December 29, 2013 9:00am tngp home winter
Do you remember those old Nike commercials featuring Bo Jackson? "Bo Knows Football", "Bo Knows Basketball", "Bo Knows Baseball" and so on and so on. As a child of the 80's, Bo was one of my favorite athletes because he was awe inspiring. He was a real life superhero who could do pretty much anything on any playing field. And he was basically unstoppable in Super Tecmo Bowl, but I digress. I bring up Bo because when I was a kid I wanted to know everything, just like Bo did. But I'd always get reminded that "Sometimes, you have to be smart enough to know what you don't know." Wise words, I think, and certainly applicable now, especially when it comes to snowmaking. Sure, I think I have some basic concepts down: When temperatures allow, you run compressed air and water through a gun (tower, fan, etc.), which crystallizes when it hits the cold dry air, and comes out as snow. Then you keep doing it until you have enough, then you groom it out and then we get to go out and tear it up.
But then, I talk to our Director of Mountain Ops (Jason Lefebvre - a guy who, probably to his liking, never gets the spotlight but a guy who deserves it more than anyone) and I realize that there's way more to snowmaking than just blasting air and water through a gun. Jason's got years and years of experience here at Burke and knows his stuff. One of the things he knows is that you've gotta have a strategy. So, I dug in a little deeper with Jason on our snowmaking strategy this season, and wanted to share it with you.
Words from the man:
"In terms of strategy for this year, early on in the snowmaking season we made a decision to go for quality terrain rather than quantity of terrain. In the past, we would make the minimum amount of snow on a trail and then move on to another so that we could get the most amount of terrain open as quickly as possible. Based on my experience, if we would have executed that older strategy this year and not spent so much time on the trails we did, it's highly likely that we would have even less terrain open than we do now due to last week's weather event. Man, that thing was a snow killer - three days of heavy rain, warm temps and fog. From my past experience, that would've basically destroyed a thinly covered trail - I mean, you saw what happened to all the natural snow stuff that was open prior to it. The fact that we spent extra time on trails like Upper and Lower Willoughby is what I think allowed us to weather that storm (pardon the pun).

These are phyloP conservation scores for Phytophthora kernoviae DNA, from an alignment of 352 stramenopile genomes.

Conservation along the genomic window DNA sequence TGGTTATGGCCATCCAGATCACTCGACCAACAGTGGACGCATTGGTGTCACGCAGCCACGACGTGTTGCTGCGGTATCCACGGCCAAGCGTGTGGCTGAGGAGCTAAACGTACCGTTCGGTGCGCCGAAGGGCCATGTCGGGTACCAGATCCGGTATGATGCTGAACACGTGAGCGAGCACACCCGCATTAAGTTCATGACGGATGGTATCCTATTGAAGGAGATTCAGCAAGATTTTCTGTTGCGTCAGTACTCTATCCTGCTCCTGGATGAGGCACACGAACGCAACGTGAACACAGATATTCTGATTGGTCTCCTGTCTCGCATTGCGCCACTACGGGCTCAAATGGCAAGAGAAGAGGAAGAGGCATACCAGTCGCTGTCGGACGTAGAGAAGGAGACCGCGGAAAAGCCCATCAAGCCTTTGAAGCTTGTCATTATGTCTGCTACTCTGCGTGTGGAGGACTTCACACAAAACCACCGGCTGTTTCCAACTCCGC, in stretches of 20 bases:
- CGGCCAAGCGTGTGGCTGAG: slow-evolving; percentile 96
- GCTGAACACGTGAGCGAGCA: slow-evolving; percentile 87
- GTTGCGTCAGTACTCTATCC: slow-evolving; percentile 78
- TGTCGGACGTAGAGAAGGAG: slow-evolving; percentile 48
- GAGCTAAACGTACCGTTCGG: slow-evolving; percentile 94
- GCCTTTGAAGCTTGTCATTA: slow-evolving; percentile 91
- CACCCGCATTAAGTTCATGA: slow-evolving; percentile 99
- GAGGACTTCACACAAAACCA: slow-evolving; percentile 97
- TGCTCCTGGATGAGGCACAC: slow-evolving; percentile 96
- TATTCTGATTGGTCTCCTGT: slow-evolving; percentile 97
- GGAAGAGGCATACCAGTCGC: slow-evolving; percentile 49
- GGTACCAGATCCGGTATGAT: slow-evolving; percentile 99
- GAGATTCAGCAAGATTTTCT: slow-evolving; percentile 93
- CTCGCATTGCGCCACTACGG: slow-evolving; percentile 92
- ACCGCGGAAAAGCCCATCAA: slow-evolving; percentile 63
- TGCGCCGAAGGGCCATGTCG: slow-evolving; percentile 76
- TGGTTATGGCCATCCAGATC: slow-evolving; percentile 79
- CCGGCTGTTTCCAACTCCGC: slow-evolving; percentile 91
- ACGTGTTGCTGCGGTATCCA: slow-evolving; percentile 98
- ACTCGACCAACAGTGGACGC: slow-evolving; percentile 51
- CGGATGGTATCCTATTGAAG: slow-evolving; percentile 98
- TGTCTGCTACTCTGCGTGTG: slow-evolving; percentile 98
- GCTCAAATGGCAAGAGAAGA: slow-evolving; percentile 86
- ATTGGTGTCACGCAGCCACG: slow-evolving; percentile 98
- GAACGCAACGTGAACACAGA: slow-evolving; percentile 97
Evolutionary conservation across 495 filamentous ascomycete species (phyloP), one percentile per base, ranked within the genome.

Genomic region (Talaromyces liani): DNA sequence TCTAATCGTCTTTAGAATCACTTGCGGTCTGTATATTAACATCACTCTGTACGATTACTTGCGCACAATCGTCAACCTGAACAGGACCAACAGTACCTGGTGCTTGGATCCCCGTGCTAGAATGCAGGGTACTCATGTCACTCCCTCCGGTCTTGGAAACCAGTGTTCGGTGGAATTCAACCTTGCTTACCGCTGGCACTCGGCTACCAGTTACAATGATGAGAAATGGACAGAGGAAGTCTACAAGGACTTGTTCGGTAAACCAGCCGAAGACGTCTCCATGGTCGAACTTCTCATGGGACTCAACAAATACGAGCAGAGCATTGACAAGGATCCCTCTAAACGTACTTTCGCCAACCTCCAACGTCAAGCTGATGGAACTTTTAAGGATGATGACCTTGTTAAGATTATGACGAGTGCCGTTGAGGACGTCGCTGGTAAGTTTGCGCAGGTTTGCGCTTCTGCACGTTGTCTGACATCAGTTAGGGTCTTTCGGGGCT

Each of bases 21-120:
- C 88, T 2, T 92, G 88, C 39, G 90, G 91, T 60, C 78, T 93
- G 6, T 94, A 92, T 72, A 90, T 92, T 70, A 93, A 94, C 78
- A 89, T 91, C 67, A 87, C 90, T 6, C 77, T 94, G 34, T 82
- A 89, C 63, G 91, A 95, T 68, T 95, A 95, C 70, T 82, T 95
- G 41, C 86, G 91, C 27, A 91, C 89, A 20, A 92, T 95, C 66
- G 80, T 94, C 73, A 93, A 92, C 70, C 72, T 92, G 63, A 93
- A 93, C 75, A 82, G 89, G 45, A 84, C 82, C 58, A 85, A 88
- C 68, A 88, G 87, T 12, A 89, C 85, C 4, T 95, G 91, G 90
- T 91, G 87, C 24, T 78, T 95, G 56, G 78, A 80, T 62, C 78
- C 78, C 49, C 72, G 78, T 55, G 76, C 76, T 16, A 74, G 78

Believe me when I say that unless there's an issue with our system, we're making snow somewhere. We've got the lower mountain mostly done, we've created a terrain based learning area for the Snow Sports crew and we just finished up Dashney so that they were able to get a park built for the holidays. Now we're up to Open Slope, finishing up there and moving up to the Dippers and Carriage Road so we can get another route down from the Summit. Then, it'd be kinda nice if Mother Nature gave us a little boost, which it looks like we might get here soon.
If anyone asks, let them know that our snowmaking team is working as hard as they can to provide a quality product for everyone. They work a lot of long, cold nights to get this place going."
In other words, Jason Knows Snowmaking.
No matter what resort, and no matter what pocket of the country in which you happen to be, if you want to know something about a mountain, find out who the Mountain Ops Director is and try your hardest to grab 5 minutes of their time. You'll be amazed at what they can teach you.
See ya on the hill,